(Note: On my Sidekick, I used the smaller groove on the high-speed whorl. Due to the wheel’s unique build, the ratio came in at about 15:1—plenty fast for me. You may prefer a higher ratio. If using a wheel in double drive, be sure to use high-speed bobbins with the small end towards the whorl)
Here’s what else you’ll need to spin cotton:
High quality ∗organic cotton fiber
A spinning wheel with a ratio setup of at least 15:1
Hand cards with a PSI of 72 or finer
Here’s what is true: Fiber harvested from the cotton plant is notoriously fine and short stapled, which seems to be the hurdle for most wool-loving spinners.
A woolen draw and a high twist are its optimal companions. Thin or thinnish singles are recommended. (I like mine at 22 twists per inch.) Draft only to the staple’s mid-point for best results.
Get set up for success:
Make some rolags from your ginned lint.
Lint is the collection of seed-hair fibers left behind when ripe cotton boll has been picked and then de-seeded by cotton ginner.
- Many spinners spin straight from teased-apart lint, but the rolag preparation makes for a far easier place to begin. If you only have traditional hand cards with a PSI (points per square inch) of 72, like I do, you can still use them to gently card your rolags.
Reconsider the leader you’re using on your bobbins.
Fine crochet cotton is a game changer, no matter what you may be spinning. Try it and see for yourself.
Adjust your wheel for fine spinning.
Use the smallest groove of your fastest whorl; and low tension/take-up.
One of the beauties of spinning cotton is just how forgiving it is as handspun. Lumps and bumps can smooth out remarkably well during plying, leaving behind an unexpectedly lovely yarn. Besides, a few slubs here and there only add character to a finished cotton fabric.
Since the drafting zone is so short, be gentle with your movements and anticipate breakage as you learn.
If high-speed spinning is not part of your wheel’s current setup, you can instead treadle faster to provide the added twist needed to stabilize your yarn. Double-lacing your flyer should also help.
Experiment with your whorls to find the best fit for your needs.
We’re going to start with the carded sliver, the easiest preparation to conquer. Carded sliver has a hint of natural twist, left over from its processing. If you feel that twist is blocking your ability to draft open your fiber, try turning it around and spinning from the other end.
Join the fiber to your leader yarn, then carefully inchworm your way through a few yards of wound-on singles. With your front hand, pinch off the accumulated twist.
You are now ready to spin your way into any one of the following four woolen draw methods, all of which allow the twist between your hands to draft out/attenuate the fiber for you—a hallmark of this type of draw:
Short backward draw
Your back hand (the one holding your fiber supply) gently pulls backward for half a staple length; the front hand releases built-up twist, filling the just-drafted bit of yarn with air. “Pinch, draw back, release,” (then wind on) is a helpful mantra to say to yourself as you rhythmically spin along.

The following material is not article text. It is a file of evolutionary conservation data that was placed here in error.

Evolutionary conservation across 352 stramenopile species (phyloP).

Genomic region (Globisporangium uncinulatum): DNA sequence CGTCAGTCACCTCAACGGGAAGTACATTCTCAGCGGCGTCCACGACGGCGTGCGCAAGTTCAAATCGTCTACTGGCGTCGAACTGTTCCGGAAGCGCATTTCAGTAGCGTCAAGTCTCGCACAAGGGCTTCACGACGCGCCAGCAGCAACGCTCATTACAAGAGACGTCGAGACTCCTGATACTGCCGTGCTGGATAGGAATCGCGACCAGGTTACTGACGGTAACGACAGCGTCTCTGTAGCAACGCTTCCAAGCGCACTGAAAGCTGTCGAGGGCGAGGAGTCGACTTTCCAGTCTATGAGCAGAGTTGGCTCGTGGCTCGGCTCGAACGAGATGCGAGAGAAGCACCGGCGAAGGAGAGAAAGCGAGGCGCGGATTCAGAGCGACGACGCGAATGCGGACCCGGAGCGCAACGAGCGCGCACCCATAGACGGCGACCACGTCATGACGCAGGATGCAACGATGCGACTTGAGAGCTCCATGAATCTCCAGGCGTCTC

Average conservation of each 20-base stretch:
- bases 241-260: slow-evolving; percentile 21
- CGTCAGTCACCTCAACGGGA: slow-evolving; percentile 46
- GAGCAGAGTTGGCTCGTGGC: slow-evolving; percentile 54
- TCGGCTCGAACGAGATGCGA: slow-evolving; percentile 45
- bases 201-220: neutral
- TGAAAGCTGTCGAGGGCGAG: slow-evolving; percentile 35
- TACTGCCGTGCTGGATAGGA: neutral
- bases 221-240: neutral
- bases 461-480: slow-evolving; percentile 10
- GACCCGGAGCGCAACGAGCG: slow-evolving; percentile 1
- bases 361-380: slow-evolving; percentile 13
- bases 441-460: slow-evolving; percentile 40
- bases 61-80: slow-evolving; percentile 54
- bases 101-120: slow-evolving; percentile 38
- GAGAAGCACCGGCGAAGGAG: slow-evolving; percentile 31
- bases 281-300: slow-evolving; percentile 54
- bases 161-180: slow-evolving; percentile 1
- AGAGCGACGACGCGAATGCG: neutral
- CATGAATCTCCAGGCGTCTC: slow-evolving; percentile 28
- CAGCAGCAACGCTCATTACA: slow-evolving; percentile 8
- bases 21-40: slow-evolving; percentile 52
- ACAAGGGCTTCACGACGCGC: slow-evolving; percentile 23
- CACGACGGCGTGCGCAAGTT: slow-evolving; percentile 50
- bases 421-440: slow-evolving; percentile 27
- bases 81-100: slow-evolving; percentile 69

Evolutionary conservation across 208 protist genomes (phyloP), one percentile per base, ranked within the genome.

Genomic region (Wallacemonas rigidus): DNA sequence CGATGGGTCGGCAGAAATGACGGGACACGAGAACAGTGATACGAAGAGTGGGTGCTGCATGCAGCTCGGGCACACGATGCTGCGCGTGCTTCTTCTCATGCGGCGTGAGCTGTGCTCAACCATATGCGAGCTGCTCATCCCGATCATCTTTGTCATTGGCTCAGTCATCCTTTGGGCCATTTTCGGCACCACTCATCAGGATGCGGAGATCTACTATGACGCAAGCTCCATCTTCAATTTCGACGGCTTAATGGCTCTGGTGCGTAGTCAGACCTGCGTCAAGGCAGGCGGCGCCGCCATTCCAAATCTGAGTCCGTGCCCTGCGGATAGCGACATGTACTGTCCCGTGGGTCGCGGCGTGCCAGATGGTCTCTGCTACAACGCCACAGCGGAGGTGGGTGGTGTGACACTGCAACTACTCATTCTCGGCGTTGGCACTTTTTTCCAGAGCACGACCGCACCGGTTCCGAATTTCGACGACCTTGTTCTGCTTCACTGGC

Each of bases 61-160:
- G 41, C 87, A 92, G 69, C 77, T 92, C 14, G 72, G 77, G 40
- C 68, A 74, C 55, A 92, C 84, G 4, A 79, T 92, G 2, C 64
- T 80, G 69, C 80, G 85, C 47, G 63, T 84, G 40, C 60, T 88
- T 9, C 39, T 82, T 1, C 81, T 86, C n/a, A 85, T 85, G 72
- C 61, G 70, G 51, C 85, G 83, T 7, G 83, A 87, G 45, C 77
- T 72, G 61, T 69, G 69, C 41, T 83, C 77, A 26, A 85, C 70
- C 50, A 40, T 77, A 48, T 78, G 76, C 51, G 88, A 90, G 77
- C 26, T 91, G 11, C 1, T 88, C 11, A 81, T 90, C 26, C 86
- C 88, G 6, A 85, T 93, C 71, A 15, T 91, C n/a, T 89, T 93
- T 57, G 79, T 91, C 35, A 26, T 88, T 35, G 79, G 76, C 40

Other than the front hand releasing the initial twist, this is a one-armed maneuver. Your fiber hand draws smoothly back as far as feels comfortable, then forward again, all while the natural tug of the expanding twist attenuates the fiber at the same rate. To stabilize the yarn as you draw your arm back, close your fingers around the drafting zone and more twist will build. Wind on. Repeat. You may find that moving your arm farther away from your body provides a better angle.
Supported long draw
If you’re having issues with long draw, add your front hand back in as your twist manager. The fiber arm’s movements remain long and smooth, as above, only now your front arm is the gate keeper of the all-important twist.
If you’re having trouble with slubs and yarn consistency, double draw can give you greater control over your spun yarn. First, draw back several inches (or more), as in nos. 2 and 3, and then, pinching off the troublesome area with both hands, draft again, drawing out the slubs.
Tips on plying
Stop frequently to check your ply-back sample for adequate twist, just as when spinning wool. A 2-ply or traditional 3-ply (if you’re looking for a heavier weight yarn) will be your most stable yarns. Since cotton itself has no elasticity, and since breakage can be more of an issue than when spinning wool, a chain- or Navajo-ply is not well suited to this yarn.
For these same reasons, ply from two or more bobbins, not a center-pull ball, initially.
Don’t worry too much about singles that may seem over-twisted and/or lumpy. Just do your best to ply to balance, stopping to check your freshly plied yarn.
With fresh bobbins, now try spinning your rolags—and any other preparations you may have on hand.
Much ado has been made about the ways to finish handspun cotton. This is not the space to examine them all. Personally, I set my twist the same way I set other handspun: I soak the yarn for 20 minutes in a basin filled with warm water and my favorite gentle soap or yarn wash; if I’ve used real soap, I then soak the yarn in plain water. After first rolling it in a towel, I snap the yarn between my forearms and hang it to dry.
I only boil the yarn (for about 30 minutes) when I want to play with color deepening. (Cellulose fibers do not felt.)
And there you have it. While this is not an exhaustive list of the methods spinners use to spin up cotton with ease, these are the steps I personally took on my own road to appreciating this fiber.
Enjoy the ride.
∗Organic cotton is bred to improve upon some of the plant’s less enjoyable traits. Some say that it is also earth friendly.